An Australian government official is facing trial for allegedly leaking the contents of a secret intelligence document produced by one of the nation's spy agencies in 2012.
The case of Michael Scerba, currently before the ACT Supreme Court, is shrouded in secrecy, with confidential documents locked in safes, and strict orders preventing prosecutors, court officials, or defence lawyers revealing sensitive information associated with the proceedings.
A Canberra judge has also ordered classified documents be destroyed within 28 days of the case ending.
A judgment published late on Friday said the charges against Scerba relate to sensitive information and data from a classified report produced by the Defence Intelligence Organisation in May 2012.
The DIO, one of three defence intelligence agencies, produces intelligence assessments about international developments that affect a foreign nation's ability to wage war or that could threaten regional stability.
Scerba is alleged to have improperly disclosed the information in the report, although the exact nature of the leak is unknown.
No date has yet been set for trial.
Scerba, represented by lawyer Paul Edmonds, is facing two charges and was committed to the ACT Supreme Court in June.
The first allegation relates to the unauthorised access to, or modification of, restricted data. The second relates to the alleged disclosure of information by a Commonwealth officer.
The case has created a tension between concerns for protecting Australia's national security interests and ensuring the principle of open justice, associated with the right to a fair trial, is upheld.
It has also warranted the intervention of federal Attorney-General George Brandis to protect sensitive information from becoming public during the case.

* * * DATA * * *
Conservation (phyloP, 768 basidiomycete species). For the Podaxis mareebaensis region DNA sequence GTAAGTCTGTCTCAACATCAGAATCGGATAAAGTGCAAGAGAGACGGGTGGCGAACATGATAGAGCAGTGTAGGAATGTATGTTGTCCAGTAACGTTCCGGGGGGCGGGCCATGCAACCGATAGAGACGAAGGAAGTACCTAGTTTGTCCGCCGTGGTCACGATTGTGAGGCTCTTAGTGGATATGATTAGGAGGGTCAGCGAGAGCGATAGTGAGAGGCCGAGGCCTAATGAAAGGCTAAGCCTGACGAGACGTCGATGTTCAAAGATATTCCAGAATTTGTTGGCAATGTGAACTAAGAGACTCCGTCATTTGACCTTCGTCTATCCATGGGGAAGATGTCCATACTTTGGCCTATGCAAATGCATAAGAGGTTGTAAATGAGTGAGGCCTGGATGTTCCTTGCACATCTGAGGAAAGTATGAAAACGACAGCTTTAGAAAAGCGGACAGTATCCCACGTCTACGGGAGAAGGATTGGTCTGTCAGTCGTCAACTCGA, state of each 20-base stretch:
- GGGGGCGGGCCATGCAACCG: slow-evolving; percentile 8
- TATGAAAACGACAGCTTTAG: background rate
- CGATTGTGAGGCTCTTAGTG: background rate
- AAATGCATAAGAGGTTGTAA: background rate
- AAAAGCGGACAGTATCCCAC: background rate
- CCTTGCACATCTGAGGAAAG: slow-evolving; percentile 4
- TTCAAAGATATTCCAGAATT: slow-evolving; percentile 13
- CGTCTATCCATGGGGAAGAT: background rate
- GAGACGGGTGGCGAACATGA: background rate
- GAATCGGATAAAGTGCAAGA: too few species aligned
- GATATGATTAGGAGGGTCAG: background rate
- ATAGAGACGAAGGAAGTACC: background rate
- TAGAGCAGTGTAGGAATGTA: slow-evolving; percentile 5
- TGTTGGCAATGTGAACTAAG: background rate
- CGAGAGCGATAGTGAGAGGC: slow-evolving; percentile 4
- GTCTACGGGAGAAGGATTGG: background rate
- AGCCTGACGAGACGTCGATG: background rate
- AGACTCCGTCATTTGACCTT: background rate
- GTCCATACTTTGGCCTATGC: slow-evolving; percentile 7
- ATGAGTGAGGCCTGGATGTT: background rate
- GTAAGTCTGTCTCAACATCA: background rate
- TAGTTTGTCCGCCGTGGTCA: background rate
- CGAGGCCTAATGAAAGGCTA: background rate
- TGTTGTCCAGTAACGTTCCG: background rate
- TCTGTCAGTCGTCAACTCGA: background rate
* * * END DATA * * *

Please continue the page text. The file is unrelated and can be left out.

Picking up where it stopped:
Lawyers filed a secret affidavit on behalf of a "senior officer" of the DIO explaining the national security ramifications of some of the evidence.
They applied for the information to be restricted, something consented to by Scerba's lawyer and the Commonwealth prosecution.
Justice Richard Refshauge said of the information: "It is my view that the disclosure of the sensitive information may cause prejudice, in some instances very serious prejudice, to Australian national security."
Justice Refshauge was asked to set ground rules for the case so Scerba could get a fair trial without compromising national security.
"A court must … consider each case separately to decide how significant the actual departure from the principle of open justice will be," he wrote in his judgment.
"The principle of open justice has long been recognised as fundamental. However, it is accepted that this important public interest is a 'principle and not a right'.
"Accordingly, the principle must, of necessity, give way or accept modification to ensure that the proceedings are conducted in a manner which serves the overall interests of society."
Justice Refshauge ruled on the application on Friday, making a series of orders to protect the sensitive evidence involved in the case.
"For the purposes of these proceedings, a version of the brief of evidence which has sensitive information redacted from it, and any such redacted document, may be used in the proceedings," he said.
The orders included instructions that all security classified documents be filed by handing the documents in a sealed envelope to the registrar of the Supreme Court. When not in use in court, the material would locked in a safe with restricted access.
The judge also ordered the report not be disclosed to anyone without permission.